10

One way to handle intermediate data is to use the in_memory workspace. For example: arcpy.Project_management(Footprints, "in_memory", out_coordinate_system) You can specify multiple in_memory objects by adding a name and path separator: "in_memory\temp1" "in_memory\temp2" ... If your datasets are very large and you are worried about cumulative ...


9

Pretty good list here.


9

QGIS will run on OSX. You can download it from here: http://www.qgis.org/wiki/Download#MacOS_X


8

To revert to the ArcGIS 9 editing environment: "The setting is found in the Advanced ArcMap Settings utility, located in the \Utilities directory where you installed ArcGIS." From http://help.arcgis.com/en/arcgisdesktop/10.0/help/index.html#/Reverting_to_the_ArcGIS_9_editing_environment/001t00000013000000/


8

I would say that a GIS is a tool, while geographic information science is a science.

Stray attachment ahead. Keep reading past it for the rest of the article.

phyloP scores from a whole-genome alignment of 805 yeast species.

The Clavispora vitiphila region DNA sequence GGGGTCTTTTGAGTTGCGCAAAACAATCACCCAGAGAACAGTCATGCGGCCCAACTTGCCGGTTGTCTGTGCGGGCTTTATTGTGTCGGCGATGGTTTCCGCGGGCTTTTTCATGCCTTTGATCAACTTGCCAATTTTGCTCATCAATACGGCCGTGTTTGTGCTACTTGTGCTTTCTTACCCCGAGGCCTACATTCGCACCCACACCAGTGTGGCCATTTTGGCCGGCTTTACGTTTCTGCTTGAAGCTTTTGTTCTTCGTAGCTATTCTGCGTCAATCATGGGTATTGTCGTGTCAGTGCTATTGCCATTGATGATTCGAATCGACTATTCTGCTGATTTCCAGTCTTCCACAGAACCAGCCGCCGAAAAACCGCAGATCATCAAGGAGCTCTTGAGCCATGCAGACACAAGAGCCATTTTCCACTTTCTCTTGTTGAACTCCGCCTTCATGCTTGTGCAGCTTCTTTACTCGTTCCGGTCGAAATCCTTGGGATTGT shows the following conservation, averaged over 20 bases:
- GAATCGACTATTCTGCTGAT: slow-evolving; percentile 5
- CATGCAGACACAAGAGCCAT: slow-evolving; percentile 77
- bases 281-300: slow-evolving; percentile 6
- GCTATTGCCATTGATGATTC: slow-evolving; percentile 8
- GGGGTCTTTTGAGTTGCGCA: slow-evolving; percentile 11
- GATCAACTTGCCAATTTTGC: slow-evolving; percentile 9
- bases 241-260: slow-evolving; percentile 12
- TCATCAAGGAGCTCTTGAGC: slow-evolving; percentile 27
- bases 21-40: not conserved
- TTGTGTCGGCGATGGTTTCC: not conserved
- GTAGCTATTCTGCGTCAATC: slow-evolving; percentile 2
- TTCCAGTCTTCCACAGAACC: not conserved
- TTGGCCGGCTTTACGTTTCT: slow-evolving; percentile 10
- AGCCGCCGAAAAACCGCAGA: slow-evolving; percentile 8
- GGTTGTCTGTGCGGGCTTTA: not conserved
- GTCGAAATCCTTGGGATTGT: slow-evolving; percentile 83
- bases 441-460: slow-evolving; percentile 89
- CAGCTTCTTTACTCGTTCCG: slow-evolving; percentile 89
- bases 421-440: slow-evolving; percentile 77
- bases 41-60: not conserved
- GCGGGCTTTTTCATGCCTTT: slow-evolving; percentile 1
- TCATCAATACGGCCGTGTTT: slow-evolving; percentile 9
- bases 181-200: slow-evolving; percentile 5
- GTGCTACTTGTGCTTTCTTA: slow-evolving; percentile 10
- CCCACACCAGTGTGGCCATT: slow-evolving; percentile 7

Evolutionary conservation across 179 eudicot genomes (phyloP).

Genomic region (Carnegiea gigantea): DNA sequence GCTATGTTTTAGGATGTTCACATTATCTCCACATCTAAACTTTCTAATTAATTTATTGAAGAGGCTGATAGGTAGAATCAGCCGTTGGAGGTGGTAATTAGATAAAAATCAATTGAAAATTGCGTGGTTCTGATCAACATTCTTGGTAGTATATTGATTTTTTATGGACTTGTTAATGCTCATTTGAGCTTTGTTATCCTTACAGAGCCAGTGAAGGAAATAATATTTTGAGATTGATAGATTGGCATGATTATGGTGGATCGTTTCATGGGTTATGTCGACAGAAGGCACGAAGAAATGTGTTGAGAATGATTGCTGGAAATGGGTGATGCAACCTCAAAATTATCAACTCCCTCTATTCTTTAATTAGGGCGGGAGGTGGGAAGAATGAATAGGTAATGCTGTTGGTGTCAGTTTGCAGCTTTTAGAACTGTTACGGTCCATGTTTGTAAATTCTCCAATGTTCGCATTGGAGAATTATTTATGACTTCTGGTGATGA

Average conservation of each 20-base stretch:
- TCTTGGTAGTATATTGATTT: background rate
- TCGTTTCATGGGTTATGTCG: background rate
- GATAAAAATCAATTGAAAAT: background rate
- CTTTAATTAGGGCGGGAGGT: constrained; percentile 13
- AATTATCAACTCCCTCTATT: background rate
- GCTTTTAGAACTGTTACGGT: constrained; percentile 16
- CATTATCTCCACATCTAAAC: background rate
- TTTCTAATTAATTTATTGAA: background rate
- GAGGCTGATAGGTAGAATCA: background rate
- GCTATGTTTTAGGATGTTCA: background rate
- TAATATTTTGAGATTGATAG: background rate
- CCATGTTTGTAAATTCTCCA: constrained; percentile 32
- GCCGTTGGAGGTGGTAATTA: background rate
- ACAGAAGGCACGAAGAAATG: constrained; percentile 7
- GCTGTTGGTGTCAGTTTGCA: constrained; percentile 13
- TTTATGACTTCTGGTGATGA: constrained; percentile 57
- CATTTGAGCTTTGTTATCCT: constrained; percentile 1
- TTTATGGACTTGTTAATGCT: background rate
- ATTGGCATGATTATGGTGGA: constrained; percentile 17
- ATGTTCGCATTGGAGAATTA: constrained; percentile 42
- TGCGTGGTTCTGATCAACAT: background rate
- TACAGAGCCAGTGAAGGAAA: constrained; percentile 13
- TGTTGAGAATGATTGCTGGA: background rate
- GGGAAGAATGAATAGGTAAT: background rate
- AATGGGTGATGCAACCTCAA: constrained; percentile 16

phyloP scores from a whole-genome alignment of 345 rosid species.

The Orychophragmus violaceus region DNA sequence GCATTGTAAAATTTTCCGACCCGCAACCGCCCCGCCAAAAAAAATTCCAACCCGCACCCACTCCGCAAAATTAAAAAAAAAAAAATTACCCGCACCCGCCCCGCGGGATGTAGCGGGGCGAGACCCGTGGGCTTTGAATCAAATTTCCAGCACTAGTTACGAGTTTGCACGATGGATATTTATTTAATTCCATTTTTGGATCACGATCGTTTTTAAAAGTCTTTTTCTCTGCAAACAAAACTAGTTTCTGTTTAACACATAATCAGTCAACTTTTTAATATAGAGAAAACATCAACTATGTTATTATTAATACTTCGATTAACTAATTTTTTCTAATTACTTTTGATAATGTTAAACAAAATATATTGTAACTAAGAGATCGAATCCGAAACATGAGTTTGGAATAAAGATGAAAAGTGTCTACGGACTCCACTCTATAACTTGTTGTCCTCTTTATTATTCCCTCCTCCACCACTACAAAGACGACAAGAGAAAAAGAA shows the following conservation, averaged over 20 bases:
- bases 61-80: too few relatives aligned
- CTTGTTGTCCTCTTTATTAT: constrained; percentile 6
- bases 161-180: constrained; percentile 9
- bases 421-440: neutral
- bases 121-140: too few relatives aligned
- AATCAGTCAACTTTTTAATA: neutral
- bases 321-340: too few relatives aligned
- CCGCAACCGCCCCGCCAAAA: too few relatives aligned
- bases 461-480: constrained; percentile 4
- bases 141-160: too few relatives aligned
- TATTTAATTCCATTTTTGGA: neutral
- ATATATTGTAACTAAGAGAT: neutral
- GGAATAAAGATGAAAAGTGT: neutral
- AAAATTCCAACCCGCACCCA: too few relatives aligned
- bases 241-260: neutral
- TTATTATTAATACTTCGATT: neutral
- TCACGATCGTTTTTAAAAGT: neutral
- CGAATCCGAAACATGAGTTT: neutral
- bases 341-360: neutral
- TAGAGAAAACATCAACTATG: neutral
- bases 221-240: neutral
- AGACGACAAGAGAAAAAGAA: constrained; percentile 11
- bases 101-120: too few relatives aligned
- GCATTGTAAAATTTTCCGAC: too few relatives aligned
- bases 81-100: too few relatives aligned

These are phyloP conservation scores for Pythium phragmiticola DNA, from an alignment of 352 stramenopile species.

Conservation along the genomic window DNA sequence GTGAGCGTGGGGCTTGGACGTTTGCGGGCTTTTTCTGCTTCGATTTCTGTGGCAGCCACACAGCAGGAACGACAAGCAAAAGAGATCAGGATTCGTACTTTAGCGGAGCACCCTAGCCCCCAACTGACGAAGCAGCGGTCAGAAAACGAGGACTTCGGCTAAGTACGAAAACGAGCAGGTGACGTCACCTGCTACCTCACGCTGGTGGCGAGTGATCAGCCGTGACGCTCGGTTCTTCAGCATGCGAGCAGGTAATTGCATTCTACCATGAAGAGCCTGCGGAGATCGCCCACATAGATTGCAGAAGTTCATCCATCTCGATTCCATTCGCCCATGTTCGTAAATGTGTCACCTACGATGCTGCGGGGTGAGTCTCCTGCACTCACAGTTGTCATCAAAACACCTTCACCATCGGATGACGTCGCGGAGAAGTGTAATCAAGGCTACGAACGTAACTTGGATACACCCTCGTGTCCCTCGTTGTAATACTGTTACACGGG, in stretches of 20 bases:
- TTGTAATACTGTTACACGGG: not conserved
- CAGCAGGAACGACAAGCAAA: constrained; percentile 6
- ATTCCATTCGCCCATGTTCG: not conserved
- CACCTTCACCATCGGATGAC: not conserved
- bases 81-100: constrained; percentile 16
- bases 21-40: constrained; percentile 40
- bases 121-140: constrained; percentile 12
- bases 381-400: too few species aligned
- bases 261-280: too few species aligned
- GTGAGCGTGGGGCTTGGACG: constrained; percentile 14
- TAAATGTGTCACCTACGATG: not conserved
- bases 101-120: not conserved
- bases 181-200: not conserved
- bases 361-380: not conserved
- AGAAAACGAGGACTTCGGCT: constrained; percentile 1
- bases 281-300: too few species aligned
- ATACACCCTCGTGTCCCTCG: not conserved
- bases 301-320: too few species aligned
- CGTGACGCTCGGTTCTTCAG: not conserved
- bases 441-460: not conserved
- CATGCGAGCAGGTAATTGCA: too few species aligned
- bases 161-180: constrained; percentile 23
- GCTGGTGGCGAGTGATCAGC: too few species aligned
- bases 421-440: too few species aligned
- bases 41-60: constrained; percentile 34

8

Portable Python http://www.portablepython.com/ Interesting project you have will it be available to the GIS community? Maybe of interest Portable GIS http://www.archaeogeek.com/blog/portable-gis/


8

I'm not 100% clear on the effect you're looking for but... there is a geoprocessing tool called "Create Fish Net" that lets you create a grid of lines, and points, then you could use your polygons to clip the points. For "irregular" you can use the "Create Random Points" which creates N points inside a polygon and you can specify a minimum distance between ...


8

As far as I am aware there is currently no way to make schema edits in a geodatabase without either dropping and adding fields, or deleting and reloading feature classes/tables. The latter is what I recommend in order to maintain field order. What I normally do is: Make a backup of the original feature class Export the original feature class's schema to ...